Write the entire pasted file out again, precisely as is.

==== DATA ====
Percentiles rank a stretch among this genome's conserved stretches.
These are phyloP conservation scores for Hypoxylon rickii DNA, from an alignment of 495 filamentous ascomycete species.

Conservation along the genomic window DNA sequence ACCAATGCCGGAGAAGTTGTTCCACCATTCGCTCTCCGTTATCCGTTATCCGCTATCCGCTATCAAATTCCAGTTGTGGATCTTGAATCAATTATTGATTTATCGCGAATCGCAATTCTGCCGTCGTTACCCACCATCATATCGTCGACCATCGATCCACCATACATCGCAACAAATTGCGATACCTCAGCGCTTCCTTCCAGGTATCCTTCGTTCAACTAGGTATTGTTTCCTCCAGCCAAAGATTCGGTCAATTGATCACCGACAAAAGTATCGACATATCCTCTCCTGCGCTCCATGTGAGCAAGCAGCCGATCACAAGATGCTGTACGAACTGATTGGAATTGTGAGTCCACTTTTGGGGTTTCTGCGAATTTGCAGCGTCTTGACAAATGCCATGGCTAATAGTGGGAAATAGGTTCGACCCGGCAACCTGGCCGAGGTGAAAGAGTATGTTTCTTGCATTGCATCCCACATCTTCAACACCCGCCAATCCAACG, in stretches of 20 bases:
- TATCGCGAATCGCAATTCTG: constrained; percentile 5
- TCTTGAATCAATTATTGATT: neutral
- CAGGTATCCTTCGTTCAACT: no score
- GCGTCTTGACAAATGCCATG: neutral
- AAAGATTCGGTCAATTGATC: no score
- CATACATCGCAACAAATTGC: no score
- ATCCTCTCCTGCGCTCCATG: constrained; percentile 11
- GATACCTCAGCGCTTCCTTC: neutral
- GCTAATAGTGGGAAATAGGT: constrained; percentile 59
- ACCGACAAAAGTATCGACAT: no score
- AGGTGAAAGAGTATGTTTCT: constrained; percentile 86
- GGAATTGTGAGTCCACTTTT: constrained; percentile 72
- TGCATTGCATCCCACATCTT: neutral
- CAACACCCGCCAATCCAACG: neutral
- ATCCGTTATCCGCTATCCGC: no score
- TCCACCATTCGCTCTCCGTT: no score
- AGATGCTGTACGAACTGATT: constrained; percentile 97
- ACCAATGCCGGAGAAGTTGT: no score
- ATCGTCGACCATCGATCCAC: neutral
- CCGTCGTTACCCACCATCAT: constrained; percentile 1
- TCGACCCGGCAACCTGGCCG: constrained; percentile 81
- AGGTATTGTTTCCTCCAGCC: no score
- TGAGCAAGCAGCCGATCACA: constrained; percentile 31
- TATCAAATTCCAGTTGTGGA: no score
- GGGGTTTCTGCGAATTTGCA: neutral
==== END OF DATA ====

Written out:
Percentiles rank a stretch among this genome's conserved stretches.
These are phyloP conservation scores for Hypoxylon rickii DNA, from an alignment of 495 filamentous ascomycete species.

Conservation along the genomic window DNA sequence ACCAATGCCGGAGAAGTTGTTCCACCATTCGCTCTCCGTTATCCGTTATCCGCTATCCGCTATCAAATTCCAGTTGTGGATCTTGAATCAATTATTGATTTATCGCGAATCGCAATTCTGCCGTCGTTACCCACCATCATATCGTCGACCATCGATCCACCATACATCGCAACAAATTGCGATACCTCAGCGCTTCCTTCCAGGTATCCTTCGTTCAACTAGGTATTGTTTCCTCCAGCCAAAGATTCGGTCAATTGATCACCGACAAAAGTATCGACATATCCTCTCCTGCGCTCCATGTGAGCAAGCAGCCGATCACAAGATGCTGTACGAACTGATTGGAATTGTGAGTCCACTTTTGGGGTTTCTGCGAATTTGCAGCGTCTTGACAAATGCCATGGCTAATAGTGGGAAATAGGTTCGACCCGGCAACCTGGCCGAGGTGAAAGAGTATGTTTCTTGCATTGCATCCCACATCTTCAACACCCGCCAATCCAACG, in stretches of 20 bases:
- TATCGCGAATCGCAATTCTG: constrained; percentile 5
- TCTTGAATCAATTATTGATT: neutral
- CAGGTATCCTTCGTTCAACT: no score
- GCGTCTTGACAAATGCCATG: neutral
- AAAGATTCGGTCAATTGATC: no score
- CATACATCGCAACAAATTGC: no score
- ATCCTCTCCTGCGCTCCATG: constrained; percentile 11
- GATACCTCAGCGCTTCCTTC: neutral
- GCTAATAGTGGGAAATAGGT: constrained; percentile 59
- ACCGACAAAAGTATCGACAT: no score
- AGGTGAAAGAGTATGTTTCT: constrained; percentile 86
- GGAATTGTGAGTCCACTTTT: constrained; percentile 72
- TGCATTGCATCCCACATCTT: neutral
- CAACACCCGCCAATCCAACG: neutral
- ATCCGTTATCCGCTATCCGC: no score
- TCCACCATTCGCTCTCCGTT: no score
- AGATGCTGTACGAACTGATT: constrained; percentile 97
- ACCAATGCCGGAGAAGTTGT: no score
- ATCGTCGACCATCGATCCAC: neutral
- CCGTCGTTACCCACCATCAT: constrained; percentile 1
- TCGACCCGGCAACCTGGCCG: constrained; percentile 81
- AGGTATTGTTTCCTCCAGCC: no score
- TGAGCAAGCAGCCGATCACA: constrained; percentile 31
- TATCAAATTCCAGTTGTGGA: no score
- GGGGTTTCTGCGAATTTGCA: neutral